‘We’ll Look For Stars’ is the 15th album from Canadian singer-songwriter Lynn Miles, who featured last month in our ‘Forgotten Artists’ feature. Perhaps overlooked rather than forgotten, as our writer suggested, this album demonstrates again what a great songwriter Miles is, deserving of much wider attention. Lovers of beautifully crafted songs written from the heart will immediately warm to the latest release from an artist who has been recording and touring since the early 1990s. A talented multi-instrumentalist, playing guitar, piano, flute, violin and mandolin, Miles won a Juno award (Canadian Grammy) in 2003 for Roots Traditional Album of the year, and went on to be nominated in the same category in 2006 and 2011. She is also the recipient of six Canadian Folk music awards including three for songwriter of the year, and as half of the duo THE LYNNeS with Lynne Hanson for songwriters of the year and ensemble of the year at the 2018 Canadian Folk Music Awards.
Miles is an exceptional lyricist, the eleven self-penned songs on the album exploring a wide range of themes around the human condition, always expressed with empathy for her subject, and a poet’s touch. In the opening title track ‘We’ll Look For Stars‘ she sings “We will wax and wane just like the moon /in the end the end will come too soon/ the stories we keep in our souls/are wild and brave and sad and gold/our songs will rise and fall and change their tunes.” While in ‘A Heart Can Only Take So Much’ a classic dilemma is laid bare: “I can’t believe I stayed so long/does that mean I’m weak or does that mean I’m strong/I can’t believe I stayed so long till dawn/ does that make you right does that make me wrong”.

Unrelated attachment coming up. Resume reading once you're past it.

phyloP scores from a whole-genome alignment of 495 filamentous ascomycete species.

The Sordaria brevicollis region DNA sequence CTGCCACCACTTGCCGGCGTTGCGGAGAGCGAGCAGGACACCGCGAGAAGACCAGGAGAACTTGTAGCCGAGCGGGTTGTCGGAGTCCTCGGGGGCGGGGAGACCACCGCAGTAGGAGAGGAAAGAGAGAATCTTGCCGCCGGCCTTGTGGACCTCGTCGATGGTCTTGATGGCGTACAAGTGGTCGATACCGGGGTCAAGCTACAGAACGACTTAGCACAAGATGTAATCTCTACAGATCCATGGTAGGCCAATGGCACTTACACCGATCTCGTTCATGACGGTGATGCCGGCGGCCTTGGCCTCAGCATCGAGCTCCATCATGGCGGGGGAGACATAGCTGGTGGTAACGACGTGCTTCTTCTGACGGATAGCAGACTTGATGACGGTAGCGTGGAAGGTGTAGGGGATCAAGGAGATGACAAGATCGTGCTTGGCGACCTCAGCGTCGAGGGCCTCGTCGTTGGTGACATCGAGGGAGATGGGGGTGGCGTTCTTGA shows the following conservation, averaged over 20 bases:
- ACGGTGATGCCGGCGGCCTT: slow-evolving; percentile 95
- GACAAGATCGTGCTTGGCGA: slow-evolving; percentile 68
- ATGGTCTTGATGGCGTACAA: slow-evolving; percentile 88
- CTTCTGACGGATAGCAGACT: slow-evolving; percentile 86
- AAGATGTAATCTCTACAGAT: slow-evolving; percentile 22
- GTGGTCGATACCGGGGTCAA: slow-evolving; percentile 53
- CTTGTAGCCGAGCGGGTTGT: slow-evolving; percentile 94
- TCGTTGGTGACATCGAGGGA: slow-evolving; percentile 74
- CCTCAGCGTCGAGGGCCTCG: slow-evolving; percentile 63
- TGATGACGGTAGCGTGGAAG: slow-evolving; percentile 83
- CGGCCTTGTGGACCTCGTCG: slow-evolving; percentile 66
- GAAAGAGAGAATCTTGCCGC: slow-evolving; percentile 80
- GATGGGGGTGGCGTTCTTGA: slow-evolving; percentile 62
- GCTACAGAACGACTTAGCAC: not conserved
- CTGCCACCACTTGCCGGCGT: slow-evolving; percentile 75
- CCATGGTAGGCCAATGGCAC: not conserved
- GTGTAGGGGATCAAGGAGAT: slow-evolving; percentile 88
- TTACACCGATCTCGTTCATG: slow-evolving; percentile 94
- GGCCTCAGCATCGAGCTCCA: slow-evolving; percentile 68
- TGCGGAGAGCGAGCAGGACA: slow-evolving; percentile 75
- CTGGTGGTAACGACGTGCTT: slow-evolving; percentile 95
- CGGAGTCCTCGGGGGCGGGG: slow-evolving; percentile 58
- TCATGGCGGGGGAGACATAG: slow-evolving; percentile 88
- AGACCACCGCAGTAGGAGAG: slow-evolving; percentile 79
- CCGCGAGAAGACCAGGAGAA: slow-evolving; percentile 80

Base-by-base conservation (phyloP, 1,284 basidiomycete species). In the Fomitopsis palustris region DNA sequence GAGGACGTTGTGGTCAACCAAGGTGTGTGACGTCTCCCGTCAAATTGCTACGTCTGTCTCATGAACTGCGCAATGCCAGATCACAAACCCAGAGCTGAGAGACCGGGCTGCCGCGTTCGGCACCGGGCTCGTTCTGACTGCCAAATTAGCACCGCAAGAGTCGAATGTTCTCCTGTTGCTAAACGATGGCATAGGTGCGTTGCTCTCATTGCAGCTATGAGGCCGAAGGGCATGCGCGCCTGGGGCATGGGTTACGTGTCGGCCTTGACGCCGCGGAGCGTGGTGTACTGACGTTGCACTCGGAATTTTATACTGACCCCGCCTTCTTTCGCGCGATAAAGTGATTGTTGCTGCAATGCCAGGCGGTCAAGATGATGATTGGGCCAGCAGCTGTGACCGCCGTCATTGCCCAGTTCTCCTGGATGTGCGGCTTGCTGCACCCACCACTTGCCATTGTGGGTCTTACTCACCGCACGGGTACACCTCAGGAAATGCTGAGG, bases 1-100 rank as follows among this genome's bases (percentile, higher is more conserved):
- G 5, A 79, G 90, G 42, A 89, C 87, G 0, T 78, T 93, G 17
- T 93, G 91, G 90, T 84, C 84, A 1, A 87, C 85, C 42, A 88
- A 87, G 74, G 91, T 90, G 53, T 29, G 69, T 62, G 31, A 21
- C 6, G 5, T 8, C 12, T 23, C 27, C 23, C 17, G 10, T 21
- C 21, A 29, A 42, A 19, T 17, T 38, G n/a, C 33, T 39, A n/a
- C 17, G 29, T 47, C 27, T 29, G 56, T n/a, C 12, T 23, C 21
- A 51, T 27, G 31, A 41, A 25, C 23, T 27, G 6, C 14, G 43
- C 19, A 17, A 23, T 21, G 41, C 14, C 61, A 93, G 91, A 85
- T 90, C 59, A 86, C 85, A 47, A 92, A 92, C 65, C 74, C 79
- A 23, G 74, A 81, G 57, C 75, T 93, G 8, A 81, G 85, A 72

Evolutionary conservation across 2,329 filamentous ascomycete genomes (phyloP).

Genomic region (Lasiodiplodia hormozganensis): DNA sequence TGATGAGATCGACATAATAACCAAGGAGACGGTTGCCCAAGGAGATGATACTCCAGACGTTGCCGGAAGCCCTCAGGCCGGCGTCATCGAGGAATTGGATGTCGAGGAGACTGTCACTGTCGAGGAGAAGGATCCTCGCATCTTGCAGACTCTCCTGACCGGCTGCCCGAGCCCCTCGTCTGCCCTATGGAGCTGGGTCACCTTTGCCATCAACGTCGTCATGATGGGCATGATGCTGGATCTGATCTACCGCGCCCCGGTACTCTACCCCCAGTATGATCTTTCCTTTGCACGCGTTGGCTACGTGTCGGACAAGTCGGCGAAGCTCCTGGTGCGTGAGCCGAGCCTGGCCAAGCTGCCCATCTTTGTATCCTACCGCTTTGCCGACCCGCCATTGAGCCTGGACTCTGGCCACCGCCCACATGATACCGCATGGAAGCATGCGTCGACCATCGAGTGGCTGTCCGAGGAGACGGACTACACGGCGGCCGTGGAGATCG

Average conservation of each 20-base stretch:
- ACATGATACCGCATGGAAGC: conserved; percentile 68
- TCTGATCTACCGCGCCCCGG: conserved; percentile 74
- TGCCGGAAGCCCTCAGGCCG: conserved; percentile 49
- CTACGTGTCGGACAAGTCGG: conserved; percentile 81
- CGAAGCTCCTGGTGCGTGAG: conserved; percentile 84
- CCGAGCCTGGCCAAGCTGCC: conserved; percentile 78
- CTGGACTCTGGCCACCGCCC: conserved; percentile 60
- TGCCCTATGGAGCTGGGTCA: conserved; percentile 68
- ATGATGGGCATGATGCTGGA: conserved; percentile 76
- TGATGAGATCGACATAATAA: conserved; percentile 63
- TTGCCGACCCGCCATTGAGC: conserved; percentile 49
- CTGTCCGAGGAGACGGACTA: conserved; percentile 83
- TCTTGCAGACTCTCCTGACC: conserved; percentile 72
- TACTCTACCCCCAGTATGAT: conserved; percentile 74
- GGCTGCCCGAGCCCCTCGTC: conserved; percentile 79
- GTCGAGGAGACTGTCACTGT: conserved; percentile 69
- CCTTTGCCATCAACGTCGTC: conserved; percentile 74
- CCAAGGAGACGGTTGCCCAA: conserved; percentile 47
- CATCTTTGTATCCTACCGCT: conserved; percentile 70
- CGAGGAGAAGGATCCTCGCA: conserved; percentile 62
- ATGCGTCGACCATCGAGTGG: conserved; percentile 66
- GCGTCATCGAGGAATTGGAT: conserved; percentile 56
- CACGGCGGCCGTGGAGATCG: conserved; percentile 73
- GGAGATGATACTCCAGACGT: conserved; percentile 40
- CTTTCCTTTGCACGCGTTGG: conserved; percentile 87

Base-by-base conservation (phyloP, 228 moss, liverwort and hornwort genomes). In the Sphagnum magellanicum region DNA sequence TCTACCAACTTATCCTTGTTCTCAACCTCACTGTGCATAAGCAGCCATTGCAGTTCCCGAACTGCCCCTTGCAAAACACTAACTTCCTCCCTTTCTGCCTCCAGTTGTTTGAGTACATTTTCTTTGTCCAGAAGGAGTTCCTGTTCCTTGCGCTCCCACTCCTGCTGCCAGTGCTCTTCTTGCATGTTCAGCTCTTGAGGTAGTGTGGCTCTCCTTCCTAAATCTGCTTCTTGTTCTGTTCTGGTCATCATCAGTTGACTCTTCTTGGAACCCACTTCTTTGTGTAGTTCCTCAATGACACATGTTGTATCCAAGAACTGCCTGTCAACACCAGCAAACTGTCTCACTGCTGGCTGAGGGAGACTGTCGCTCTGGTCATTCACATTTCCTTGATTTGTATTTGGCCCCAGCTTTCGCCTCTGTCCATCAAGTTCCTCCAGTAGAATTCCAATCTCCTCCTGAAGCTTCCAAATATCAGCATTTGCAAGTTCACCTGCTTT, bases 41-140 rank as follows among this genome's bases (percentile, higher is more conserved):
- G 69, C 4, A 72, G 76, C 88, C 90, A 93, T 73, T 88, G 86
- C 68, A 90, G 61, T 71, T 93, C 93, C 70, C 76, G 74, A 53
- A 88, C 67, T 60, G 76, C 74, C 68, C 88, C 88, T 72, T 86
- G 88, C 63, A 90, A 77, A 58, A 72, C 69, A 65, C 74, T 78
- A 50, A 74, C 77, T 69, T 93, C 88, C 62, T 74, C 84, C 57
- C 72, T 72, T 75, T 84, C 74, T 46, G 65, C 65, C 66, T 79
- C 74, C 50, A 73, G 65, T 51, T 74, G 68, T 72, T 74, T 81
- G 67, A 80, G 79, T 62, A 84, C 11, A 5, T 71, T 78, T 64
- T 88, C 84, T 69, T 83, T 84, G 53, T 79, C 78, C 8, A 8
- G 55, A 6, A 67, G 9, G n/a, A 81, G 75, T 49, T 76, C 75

In ‘Old Soul’ her lyrics paint a vivid picture that draws the listener in, as she tells: “From the day she was born she lived like she knew she’d be dying/she always knew there’d be days in a life when there’d be some crying/ she knows how to spot trouble and heartache a mile away/ she doesn’t ignore it, she goes and explores it/ to see what it has to say”, while in the Dylanesque ‘She Drinks‘ we learn the reason why, explaining: “She said I bet everything on a beautiful horse/He went and lost the race of course/there was nobody with me at the finish line/so I closed my eyes and I learned to kill time”.
Miles’ vocals are strong throughout, sometimes soft but with steel always in reserve, and arrangements always meet the mantra ‘serve the song’, no more and no less than each needs, ranging from those featuring a lone piano or acoustic guitar accompanying her voice with gentle percussion, to a fuller band sound augmented with accordion, slide guitar or strings. Striking an unsettling note, ‘The World is Spinning’ features a memorable modal arpeggio motif on keys, summoning up the dizziness of a fairground ride, while the up-tempo ‘Main Street’ is an opportunity for Miles to showcase a rockier style.
An excellent album, with lyrics that will keep the listener returning.